Friday, July 14, 2023

From April and I was convinced I'd noted it. This is just bookmarking. 

Rest of World, Twitter is complying with more government demands under Elon Musk

It’s been exactly six months since Elon Musk took over Twitter, promising a new era of free speech and independence from political bias. But Twitter’s self-reported data shows that, under Musk, the company has complied with hundreds more government orders for censorship or surveillance — especially in countries such as Turkey and India.

The data, drawn from Twitter’s reports to the Lumen database, shows that between October 27, 2022 and April 26, 2023, Twitter received a total of 971 requests from governments and courts. These requests included orders to remove controversial posts, as well as demands that Twitter produce private data to identify anonymous accounts. Twitter reported that it fully complied in 808 of those requests, and partially complied in 154 other cases. (For nine requests, it did not report any specific response.)

Most alarmingly, Twitter's self-reports do not show a single request in which the company refused to comply, as it had done several times before the Musk takeover. Twitter rejected three such requests in the six months before Musk's takeover, and five in the six months prior to that.

More broadly, the figures show a steep increase in the portion of requests that Twitter complies with in full. In the year before Musk's acquisition, the figure had hovered around 50%, in line with the compliance rate reported in the company's final transparency report. After Musk's takeover, the number jumps to 83% (808 requests out of a total of 971).

The full dataset used in this reporting is available here.

Rest of World, About us, the sixth subhead: Hold the powerful accountable

We hold companies, executives, and policymakers accountable for the impact of their work and decisions. In a world where a single product designer in Palo Alto can affect the daily lives of millions of users in New Delhi with one click, it’s critical to confront decision-makers with the impact of their work.

Since the founder is the daughter of Eric Schmidt, she knows whereof she speaks. Holding dad accountable is another question.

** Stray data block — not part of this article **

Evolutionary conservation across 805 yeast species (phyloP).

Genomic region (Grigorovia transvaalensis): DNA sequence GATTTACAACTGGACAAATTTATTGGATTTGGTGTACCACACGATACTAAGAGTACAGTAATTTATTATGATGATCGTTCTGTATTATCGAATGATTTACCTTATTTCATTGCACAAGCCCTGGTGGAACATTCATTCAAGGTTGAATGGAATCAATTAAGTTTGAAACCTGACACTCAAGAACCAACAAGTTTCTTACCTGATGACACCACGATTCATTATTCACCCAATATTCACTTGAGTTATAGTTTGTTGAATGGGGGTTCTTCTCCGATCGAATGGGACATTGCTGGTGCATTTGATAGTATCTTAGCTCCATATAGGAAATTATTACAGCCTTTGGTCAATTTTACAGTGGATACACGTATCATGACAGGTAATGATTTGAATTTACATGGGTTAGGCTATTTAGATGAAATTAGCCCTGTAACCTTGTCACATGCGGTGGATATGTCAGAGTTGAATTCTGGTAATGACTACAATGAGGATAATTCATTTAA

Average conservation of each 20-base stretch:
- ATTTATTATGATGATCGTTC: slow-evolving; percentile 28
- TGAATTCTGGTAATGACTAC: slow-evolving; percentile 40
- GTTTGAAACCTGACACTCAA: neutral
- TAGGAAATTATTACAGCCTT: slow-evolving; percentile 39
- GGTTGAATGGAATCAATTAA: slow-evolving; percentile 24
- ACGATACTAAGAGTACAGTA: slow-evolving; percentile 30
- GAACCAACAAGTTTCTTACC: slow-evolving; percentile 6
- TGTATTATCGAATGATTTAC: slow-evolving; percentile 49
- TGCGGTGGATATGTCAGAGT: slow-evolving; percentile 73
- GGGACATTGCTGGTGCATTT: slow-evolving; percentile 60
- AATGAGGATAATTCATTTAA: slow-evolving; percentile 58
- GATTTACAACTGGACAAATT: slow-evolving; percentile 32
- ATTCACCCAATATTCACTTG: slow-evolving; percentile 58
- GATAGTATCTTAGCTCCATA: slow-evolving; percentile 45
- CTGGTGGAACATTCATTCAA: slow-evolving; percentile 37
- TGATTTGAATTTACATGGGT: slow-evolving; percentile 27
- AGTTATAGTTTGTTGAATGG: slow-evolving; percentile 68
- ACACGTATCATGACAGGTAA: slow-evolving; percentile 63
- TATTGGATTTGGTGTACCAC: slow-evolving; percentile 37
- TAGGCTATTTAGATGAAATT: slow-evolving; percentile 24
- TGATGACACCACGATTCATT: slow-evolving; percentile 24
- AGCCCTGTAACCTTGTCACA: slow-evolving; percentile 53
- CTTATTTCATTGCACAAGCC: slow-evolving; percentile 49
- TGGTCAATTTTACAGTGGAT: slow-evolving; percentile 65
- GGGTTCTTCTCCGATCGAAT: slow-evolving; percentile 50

Eric Schmidt has been quietly building an investment vehicle blending public and private funds that could grant the former Google CEO unusual influence over U.S. national security policy and, potentially, the opportunity to steer taxpayer money to his own bets.
The Tech Transparency Project, "Holding Big Tech accountable". Funded by Soros and Omidyar
You can't escape billionaires who really want to help.

repeat, from November

FT: "EU and US turn up the heat on Elon Musk over Twitter"

Elon Musk is under renewed pressure from the US and EU over his ownership of Twitter, as regulators clamp down on the billionaire’s push to transform the social network into a freewheeling haven of free speech.

The European Commission on Wednesday threatened Musk with a ban unless Twitter abides by strict content moderation rules, as US Treasury secretary Janet Yellen indicated that Washington was reviewing his purchase of the social network.

Thursday, July 13, 2023


How ESG Investors Helped Saudi Aramco (the world’s most powerful oil company) Raise Billions

For subscribers only

It's from Bloomberg, If you sign up for an email from Matt Levine you don't have to pay a thing, but you miss all the offhand cultural references and the art. 

Saudi Aramco, the world’s largest oil company, has become an unlikely beneficiary of funds earmarked for sustainable investments thanks to a complex web of financial structures it used to raise money from its pipelines. …

The unlikely tie-up between Aramco and ESG began with the creation of two subsidiaries — the Aramco Oil Pipelines Company and the Aramco Gas Pipelines Company. Aramco sold 49% of the shares in each unit to consortiums led by EIG Global Energy Partners LLC and BlackRock Inc., respectively. These investors used bridge loans from banks to fund those transactions. 

In order to generate cash to repay the bank loans, the EIG and BlackRock consortiums created two special purpose vehicles: EIG Pearl Holdings and GreenSaif Pipelines Bidco, both registered at the same Luxembourg address. These SPVs then sold bonds, which, since they had no direct links to the fossil-fuel industry, ended up getting an above-average score in a widely-used JPMorgan Chase & Co. sustainability screening based on third-party ESG scores.